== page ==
layers of history. The Romans founded the
city shortly after the invasion of England in
a.d. 43. They built a bridge over the River
Thames and created Londinium on the
northern banks of the river. This was a small
fortified city of some 350 acres, and
remains of the Roman walls are still
standing. The city has seen immigration
from Europe probably continuously since
the Romans, including the Saxons, the
French (the Norman Conquest in 1066),
waves of Huguenots, then Jews, and in the
20th century Afro-Caribbean and Asian
populations, followed more recently by
eastern Europeans after the expansion of the
European Union. This has led to London
becoming one of the most diverse and
multicultural capital cities in the world with
over 250 languages spoken.
It has long been recognized that London needs a service to complement the central
London Underground network, which is near capacity. As a result, London has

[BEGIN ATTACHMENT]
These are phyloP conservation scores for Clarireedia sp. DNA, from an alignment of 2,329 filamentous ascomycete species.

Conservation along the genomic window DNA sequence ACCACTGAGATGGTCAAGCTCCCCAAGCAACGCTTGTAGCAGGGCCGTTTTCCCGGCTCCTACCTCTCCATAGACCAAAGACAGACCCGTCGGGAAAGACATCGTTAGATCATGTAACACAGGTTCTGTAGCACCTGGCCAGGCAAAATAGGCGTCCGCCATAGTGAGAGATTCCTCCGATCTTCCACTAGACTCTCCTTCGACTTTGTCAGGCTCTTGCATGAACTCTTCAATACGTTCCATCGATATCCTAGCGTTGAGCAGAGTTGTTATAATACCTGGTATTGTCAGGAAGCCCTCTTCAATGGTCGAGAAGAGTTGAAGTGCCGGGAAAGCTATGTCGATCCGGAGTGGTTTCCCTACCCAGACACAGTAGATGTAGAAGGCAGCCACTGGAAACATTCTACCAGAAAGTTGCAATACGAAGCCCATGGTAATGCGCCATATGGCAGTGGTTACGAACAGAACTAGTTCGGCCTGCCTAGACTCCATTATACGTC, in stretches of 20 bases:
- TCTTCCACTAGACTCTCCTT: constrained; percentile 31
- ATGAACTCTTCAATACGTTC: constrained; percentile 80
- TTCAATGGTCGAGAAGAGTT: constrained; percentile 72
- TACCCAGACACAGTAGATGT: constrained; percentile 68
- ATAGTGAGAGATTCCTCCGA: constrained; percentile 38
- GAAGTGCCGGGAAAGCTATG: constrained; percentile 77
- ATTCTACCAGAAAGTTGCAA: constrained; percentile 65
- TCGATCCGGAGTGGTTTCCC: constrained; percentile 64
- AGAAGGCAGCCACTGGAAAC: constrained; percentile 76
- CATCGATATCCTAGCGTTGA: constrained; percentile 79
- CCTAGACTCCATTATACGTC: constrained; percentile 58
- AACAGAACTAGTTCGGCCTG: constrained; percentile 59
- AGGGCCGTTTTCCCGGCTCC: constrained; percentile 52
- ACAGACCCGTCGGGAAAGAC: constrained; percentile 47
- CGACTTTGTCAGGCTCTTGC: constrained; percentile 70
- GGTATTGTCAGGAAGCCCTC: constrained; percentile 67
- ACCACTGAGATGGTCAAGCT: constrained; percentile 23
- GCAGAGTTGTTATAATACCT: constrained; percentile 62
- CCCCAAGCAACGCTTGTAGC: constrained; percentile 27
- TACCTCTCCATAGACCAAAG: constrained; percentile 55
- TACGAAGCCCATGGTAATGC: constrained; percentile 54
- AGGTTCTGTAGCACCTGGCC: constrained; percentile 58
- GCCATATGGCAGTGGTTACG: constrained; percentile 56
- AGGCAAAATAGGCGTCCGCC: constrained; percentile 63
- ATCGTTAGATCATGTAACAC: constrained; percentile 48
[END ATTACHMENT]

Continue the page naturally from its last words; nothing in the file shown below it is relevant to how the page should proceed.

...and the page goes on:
committed to build a major rail project, Crossrail, which will link rail services to the
east and to the west of London via a high-speed tunnel, and provide interchange
with the existing Underground network. It will connect major retail centers, the City
and Canary Wharf financial services centers, and Heathrow Airport with a highfrequency, highcapacity, convenient, and accessible train service across the capital
beginning in 2018.
In the 1980s, Prime Minister Margaret Thatcher famously said that a man over
twenty-six years of age who was still traveling by bus was a failure.